Mk 4 E-Noses monitored three rail yards in Melbourne, Victoria, to alert authorities to the presence of vapours of spray paint in the environment. The devices triggered an alarm when the paint vapour was detected and discriminated against all other outdoor smells. The authorities were successful in apprehending gangs of vandals attacking the trains and rail infrastructure, thereby deterring others and reducing clean-up costs.
Biofilters at a waste treatment plant in NSW were monitored using E-Noses and demonstrated which filters were spent and which needed refurbishment.
Long term monitoring of the large Melbourne Resource Recovery Facility showed which parts of the site presented the biggest odour issues and that neighbouring activities (non-client) were also contributing to odour reaching a downwind suburb. The efficacy of odour abatement methodology and various chemical sprays was demonstrated using the E-Nose, and guided the client toward the best management practice for their operations.
Long term monitoring at two sites in the hills adjacent to a pig farm helped resolve a bitter dispute between residents and the farm operator.
The devices provided objective measurements that tallied (independently) with diary reports kept by the residents. The Shire council used the data to quietly resolve compliance issues in what had been a highly acrimonious atmosphere.
A large waste management facility outside the beautiful coastal city of Coffs Harbour was the subject of complaints about odour from nearby residents and a large shopping mall.
An odour audit of positions across the site at three times of the day demonstrated which area had the highest odour and where they were emanating from. It was shown that odour increased and decreased at various points on the site as the time of day progressed. The contribution of the site-odour to ambient air flowing across the site was measured and formed a basis for confidence by management in answering community concerns. After new waste gas combustion equipment was installed, the work was repeated and the efficacy of the investment in new equipment was evaluated.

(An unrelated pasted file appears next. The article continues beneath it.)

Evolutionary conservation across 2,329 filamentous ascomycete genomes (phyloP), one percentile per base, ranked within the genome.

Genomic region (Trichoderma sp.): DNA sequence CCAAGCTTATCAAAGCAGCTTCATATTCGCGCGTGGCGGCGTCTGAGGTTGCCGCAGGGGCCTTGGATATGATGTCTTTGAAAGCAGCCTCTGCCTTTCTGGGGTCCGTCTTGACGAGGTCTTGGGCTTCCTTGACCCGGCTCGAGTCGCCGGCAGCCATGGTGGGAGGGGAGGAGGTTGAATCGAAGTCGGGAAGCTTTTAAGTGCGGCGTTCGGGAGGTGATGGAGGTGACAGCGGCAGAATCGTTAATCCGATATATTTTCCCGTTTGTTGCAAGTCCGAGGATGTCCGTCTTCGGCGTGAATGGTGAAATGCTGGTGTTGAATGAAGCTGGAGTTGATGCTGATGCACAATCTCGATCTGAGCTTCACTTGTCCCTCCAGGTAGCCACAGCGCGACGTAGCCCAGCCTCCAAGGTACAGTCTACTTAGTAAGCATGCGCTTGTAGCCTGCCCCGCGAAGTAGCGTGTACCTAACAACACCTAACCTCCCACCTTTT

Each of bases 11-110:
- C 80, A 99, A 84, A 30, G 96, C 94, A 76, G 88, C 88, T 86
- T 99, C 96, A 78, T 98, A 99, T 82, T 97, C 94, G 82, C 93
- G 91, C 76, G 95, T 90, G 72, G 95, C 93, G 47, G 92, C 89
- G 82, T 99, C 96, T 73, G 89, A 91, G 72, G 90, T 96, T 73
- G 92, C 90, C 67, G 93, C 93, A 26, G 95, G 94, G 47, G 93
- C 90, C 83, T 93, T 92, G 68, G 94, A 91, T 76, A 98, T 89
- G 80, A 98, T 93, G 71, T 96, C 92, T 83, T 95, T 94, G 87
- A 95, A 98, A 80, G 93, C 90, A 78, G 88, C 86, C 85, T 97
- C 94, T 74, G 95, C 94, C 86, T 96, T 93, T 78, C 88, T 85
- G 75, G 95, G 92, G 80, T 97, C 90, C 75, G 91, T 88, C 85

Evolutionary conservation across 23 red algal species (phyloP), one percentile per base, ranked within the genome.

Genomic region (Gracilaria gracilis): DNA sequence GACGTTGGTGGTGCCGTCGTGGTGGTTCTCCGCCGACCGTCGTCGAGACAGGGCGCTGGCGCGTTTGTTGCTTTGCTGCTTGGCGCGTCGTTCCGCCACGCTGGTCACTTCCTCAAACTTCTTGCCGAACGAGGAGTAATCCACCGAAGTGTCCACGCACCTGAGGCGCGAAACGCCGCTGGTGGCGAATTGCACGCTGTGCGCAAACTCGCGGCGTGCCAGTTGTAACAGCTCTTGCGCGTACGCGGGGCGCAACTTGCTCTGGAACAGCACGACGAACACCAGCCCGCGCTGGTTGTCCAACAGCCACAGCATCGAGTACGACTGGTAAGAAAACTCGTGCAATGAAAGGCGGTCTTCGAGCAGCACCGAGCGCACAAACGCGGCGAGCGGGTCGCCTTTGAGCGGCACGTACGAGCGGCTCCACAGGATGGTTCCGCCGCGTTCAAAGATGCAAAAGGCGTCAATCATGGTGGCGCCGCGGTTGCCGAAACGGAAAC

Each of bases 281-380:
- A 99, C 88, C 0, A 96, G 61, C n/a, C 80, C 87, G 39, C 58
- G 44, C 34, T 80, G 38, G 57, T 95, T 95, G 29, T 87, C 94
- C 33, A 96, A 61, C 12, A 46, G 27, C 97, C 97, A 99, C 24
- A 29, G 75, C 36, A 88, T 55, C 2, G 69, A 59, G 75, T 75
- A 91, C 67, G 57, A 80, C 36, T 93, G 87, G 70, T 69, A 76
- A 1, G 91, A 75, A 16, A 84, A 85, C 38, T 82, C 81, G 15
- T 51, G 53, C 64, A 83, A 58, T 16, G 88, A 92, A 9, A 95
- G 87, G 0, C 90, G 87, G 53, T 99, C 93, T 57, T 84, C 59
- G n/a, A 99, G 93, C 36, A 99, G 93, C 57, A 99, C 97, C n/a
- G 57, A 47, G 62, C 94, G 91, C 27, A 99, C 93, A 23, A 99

These Victorian sewage treatment operators were early adopters of E-Nose technology. They used it to monitor fugitive emissions from pumping stations across SE Melbourne and Port Phillip Bay. They also monitored sewage treatment plants and large areas of soil manufacture, to find out what level of odours were likely to give rise to complaints from residences, and when the odours occurred.
In both cases the Victorian EPA indicated its pleasure that these companies were acting with responsibility toward their communities.
A three month monitoring study using a pair of e-noses, simultaneously, at two sides of a cattle feed lot, which was the subject of complaints from the residents and the school, showed which odours were coming from the emitting sources on the feed lot, and which were not. Odours which were the responsibility of the emitter were identified using wind direction and both quality and quantity measurements at the e-noses, as well as duration and time, 24/7, of the high odour events. Some relevant odours travelled only as far as the houses and others, on the opposite wind direction, only reached the school. The information has had a positive effect on management of the offending site.
E-Noses were used to identify odour signatures that might be of concern to town-folk and to alert the plant management when odours reached a defined threshold in the community, so that timely intervention might be effected.